Even humorless Booker you can picture standing there, just trying so hard not to.
Or at least failing to suppress a tiny smile.
The revelation that Elizabeth is Comstock's daughter and he wants her to follow in his footsteps has probably the most adorable response.
Elizabeth: Well, I want a puppy, but that doesn't mean I'm going to get one!
A moment of Fridge Brilliance is that thanks to her powers, she could get her wish fulfilled. And a moment of Fridge Horror, in at least one universe, Comstock does get his, too.
If you pay attention, seeing the difference in strength — not to mention hand size — between Elizabeth and Booker is quite amusing:
After Booker unceremoniously falls into Elizabeth's library and scares the crap out of her, while trying to calm her down he puts a hand on her shoulder. She shrugs it off and tries to strike him with her book. She's using both hands and mustering a fair bit of strength, but Booker stops both swings in their tracks with one hand and almost no effort. Here is one of the few instances that you get to compare hand sizes, too. Booker's are frigging enormous.
Another good hand comparison scene is when Elizabeth takes Booker's hand and then puts it around her throat when begging him not to let Songbird take her back.
He takes her hand in his when helping her out of the torture device in Comstock House, giving you another chance to see that Booker's hands are at least twice the size of Elizabeth's. They're literally the size of her entire face.
More strength comparison: Elizabeth finds the door to the outside of her tower, but can't make the handwheel budge an inch, even putting her whole upper body into it and bracing against the floor. Booker gets it open instantly.
When she's trying to activate a gondola, poor Elizabeth can't get the lever to move at all when she's pushing on it with everything she has. Because she didn't pull in the latch that allows the lever to move. Not her finest moment.
Speaking of Elizabeth and levers, if you listen to her trying to push that lever for any length of time, it starts to sound...pretty...wrong...
Elizabeth ganking Booker with a wrench is actually pretty funny. As is a Vox man punching him in the face just when he starts to come to. And then hanging him out of the airship to rouse him. And then throwing him out of the airship from a pretty fair height.
Booker's too busy running for his life to consider that telling someone who's never used an elevator to "call" the elevator may result in some confusion:
Booker: Call the elevator! Elizabeth:[from around the corner] What?! Booker: PRESS THE BUTTON!
As horrific as the situation itself is, Elizabeth's screaming when they fall from the top of the tower is kind of hilarious, both visually and aurally. As is both of their screaming when they fall off the skyline into the water.
Booker coughing up a lung after almost drowning sounds pretty funny. Not to mention he sounds pretty punch-drunk:
Elizabeth:[trying to help him up] Here, let me. Booker:[weakly]I'm fine. Elizabeth: You almost drowned, you need to – Booker: I said, I'm fine, just...[not sounding fine]...just, just gimme a minute. Elizabeth: ...Do you hear that? [joyously] Oh, it's music! Booker:[groggily waving a hand]Go on, I just...jus'need'a...[passes the fuck out]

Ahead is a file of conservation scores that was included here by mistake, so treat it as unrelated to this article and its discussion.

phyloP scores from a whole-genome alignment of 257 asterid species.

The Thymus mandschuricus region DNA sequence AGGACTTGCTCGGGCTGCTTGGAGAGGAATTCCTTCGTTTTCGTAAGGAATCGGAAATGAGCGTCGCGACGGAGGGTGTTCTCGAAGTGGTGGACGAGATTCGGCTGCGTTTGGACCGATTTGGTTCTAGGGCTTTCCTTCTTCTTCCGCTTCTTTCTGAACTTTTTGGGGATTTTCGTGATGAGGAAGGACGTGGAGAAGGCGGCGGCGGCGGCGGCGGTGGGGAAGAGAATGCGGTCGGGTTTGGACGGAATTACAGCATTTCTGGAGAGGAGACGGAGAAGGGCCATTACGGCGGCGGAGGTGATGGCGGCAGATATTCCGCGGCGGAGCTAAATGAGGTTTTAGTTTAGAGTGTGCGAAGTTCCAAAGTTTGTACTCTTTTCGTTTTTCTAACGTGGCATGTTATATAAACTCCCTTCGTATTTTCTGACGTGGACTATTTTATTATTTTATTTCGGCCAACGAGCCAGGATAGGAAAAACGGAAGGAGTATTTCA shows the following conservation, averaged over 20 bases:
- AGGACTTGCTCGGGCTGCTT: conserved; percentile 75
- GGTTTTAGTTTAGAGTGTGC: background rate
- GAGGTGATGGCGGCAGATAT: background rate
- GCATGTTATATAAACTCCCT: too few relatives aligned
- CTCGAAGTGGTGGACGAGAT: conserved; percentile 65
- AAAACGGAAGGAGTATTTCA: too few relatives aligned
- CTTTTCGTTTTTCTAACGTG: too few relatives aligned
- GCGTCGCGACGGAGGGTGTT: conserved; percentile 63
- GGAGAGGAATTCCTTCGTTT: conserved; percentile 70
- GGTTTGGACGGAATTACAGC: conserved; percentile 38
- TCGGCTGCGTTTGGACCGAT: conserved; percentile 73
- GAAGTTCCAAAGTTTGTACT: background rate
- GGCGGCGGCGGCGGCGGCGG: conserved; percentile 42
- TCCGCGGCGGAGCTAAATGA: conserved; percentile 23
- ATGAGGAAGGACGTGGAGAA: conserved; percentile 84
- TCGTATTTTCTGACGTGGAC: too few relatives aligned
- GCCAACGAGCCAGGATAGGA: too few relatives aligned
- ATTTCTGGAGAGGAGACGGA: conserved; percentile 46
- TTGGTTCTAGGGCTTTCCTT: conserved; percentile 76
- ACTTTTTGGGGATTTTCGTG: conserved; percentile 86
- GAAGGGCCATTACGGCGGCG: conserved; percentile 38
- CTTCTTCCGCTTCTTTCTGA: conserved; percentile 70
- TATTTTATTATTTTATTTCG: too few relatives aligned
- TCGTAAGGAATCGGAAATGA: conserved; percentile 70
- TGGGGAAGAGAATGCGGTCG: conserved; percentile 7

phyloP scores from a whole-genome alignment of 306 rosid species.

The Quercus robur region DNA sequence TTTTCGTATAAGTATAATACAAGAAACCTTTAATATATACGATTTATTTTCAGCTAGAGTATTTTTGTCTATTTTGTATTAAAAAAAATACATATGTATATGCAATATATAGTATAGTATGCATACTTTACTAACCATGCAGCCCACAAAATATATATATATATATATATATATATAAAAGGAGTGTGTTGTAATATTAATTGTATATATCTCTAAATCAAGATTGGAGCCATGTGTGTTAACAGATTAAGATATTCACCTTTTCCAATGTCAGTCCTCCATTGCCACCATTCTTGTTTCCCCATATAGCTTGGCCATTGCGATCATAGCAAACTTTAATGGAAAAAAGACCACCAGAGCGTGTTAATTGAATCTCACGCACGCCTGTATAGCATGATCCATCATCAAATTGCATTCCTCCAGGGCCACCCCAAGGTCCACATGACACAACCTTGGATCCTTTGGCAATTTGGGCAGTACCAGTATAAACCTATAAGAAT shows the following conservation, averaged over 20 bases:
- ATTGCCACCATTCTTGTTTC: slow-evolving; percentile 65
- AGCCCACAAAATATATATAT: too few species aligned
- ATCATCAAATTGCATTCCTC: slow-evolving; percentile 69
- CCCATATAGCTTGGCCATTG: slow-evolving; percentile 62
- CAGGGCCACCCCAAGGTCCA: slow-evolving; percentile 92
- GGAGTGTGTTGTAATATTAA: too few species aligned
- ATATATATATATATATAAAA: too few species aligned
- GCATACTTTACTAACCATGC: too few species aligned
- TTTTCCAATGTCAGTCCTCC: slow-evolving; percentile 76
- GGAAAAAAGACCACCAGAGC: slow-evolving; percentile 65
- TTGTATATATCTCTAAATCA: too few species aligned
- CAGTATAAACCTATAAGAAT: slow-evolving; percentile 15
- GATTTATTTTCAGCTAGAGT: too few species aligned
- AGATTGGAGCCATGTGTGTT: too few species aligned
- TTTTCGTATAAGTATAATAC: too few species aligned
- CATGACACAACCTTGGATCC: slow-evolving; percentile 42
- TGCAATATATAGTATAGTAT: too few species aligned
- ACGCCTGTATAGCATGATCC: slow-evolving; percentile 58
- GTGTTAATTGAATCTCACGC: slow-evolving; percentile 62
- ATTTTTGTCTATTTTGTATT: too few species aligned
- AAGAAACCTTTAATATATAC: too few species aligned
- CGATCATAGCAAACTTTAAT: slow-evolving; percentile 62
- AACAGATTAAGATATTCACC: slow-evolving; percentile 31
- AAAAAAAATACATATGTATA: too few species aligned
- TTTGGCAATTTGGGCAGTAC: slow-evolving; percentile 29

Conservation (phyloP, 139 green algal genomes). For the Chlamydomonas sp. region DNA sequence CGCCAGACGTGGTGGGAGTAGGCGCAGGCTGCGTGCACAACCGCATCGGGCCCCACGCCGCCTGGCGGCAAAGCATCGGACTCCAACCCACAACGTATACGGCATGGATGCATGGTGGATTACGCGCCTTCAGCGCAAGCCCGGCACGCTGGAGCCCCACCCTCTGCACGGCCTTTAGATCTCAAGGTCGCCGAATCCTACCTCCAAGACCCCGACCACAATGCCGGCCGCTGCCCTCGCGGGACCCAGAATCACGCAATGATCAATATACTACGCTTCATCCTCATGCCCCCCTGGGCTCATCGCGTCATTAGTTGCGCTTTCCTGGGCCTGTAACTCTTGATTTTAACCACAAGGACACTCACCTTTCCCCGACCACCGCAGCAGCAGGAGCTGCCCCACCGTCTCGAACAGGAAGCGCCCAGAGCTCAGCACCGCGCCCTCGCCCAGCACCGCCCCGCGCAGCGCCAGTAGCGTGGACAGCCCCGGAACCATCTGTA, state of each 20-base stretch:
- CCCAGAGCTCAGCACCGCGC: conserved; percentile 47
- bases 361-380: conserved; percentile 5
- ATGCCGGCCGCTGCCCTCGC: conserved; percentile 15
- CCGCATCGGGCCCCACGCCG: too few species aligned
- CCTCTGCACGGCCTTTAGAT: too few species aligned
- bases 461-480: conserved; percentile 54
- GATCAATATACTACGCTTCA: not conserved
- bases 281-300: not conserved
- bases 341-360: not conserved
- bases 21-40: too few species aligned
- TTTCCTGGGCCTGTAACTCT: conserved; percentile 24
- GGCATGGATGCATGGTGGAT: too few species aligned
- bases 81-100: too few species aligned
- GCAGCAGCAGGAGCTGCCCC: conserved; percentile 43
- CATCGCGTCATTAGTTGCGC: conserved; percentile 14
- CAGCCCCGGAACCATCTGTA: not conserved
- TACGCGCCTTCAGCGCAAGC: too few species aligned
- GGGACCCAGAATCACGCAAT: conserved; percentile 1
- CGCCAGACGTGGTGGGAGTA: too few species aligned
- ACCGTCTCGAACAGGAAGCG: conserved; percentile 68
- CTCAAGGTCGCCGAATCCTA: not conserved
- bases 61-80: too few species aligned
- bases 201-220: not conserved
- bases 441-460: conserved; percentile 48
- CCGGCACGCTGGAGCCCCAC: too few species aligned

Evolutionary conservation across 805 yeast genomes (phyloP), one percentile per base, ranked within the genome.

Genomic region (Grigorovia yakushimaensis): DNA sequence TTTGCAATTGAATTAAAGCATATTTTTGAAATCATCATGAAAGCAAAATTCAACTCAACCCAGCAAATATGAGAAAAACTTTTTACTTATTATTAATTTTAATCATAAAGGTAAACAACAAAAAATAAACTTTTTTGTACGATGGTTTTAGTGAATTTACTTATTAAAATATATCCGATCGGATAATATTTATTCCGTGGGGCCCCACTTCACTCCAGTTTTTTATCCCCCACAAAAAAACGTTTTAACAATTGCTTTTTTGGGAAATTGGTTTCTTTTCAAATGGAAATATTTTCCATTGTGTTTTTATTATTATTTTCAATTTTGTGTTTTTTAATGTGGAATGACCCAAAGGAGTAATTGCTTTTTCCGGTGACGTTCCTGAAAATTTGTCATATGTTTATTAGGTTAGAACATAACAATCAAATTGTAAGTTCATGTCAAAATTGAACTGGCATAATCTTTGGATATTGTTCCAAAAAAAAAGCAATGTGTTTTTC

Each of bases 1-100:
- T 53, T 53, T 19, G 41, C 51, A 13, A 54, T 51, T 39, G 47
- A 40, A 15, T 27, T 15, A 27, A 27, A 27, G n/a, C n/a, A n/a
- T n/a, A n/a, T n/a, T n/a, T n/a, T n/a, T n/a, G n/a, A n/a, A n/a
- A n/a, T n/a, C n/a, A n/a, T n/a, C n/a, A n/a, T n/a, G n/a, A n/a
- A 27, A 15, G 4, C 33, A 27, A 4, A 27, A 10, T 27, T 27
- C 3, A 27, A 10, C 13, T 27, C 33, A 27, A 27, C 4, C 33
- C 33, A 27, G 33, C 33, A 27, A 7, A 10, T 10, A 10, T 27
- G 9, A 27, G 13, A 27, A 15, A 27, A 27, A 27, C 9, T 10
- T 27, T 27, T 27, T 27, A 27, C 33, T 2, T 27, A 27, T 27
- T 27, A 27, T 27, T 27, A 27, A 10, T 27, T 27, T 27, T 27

One can't help but want to paraphrase that last line as, "You go on, I'll just...lie here and...die..."
Even funnier: After he finally gets up, when he asks two men if they've seen a girl around, they snidely reply, "Look at this one." "Why don't you just sleep it off, chum?" Later, Elizabeth comments, "That fall in the water did you no favors." The implication seems to be that Booker was staggering around like he was plastered. Just picture that.
There's a hilarious scene where a black man scrubbing a floor is muttering to himself about having to clean up after his employers, in clearly educated language:
"I must take any task with more than the slightest complexity, or they simply leave it in ruins for me to clean up later!"
When he realizes he has company, he immediately switches to "just an ignorant negro" mode and says he was just joking:
"Oh! Ahah! H'lo, suh! Don't you pay me no nevermind! Jus' sum foolish-ness, y'know, ha ha! Jus' monkeyshines!"
A player may have a quiet chuckle at how bad his lie is...until you rememberthe racial dynamics at play and the fact that he might well be lynched if Booker tells anyone. If you really listen to that last bit, the man's voice is shaking like mad — he's terrified. Makes you feel bad you can't reassure him.
On the note of racial dynamics, Elizabeth's ignorance of them is both charming and hilarious:
In the same vein, he's hilariously reluctant to let go of the idea that Columbia is held up by giant balloons, because he can understand giant balloons.
Elizabeth: They — well, she — invented the technology that keeps this city afloat! Booker: Giant balloons? Elizabeth: Quantum particles, suspended at a fixed point in space-time. Booker: So...not giant balloons?
And when she asks him an unrelated question a little bit later, she finds he's still stuck on that one.
Elizabeth: How do you suppose they manage that? Booker: I'll get back to you after I figure out the floating city bit.
There's also his reactions to the Luteces.
Robert: If only one of you had the ability to alter the fabric of space and time. Rosalind: Yes, that would be a blessing indeed. [They vanish.] Booker: Well. They're sarcastic.
At one point, the Luteces are engaging in some painting: Rosalind is posing, and Robert is painting. Except if you look at the canvas, Robert is painting himself.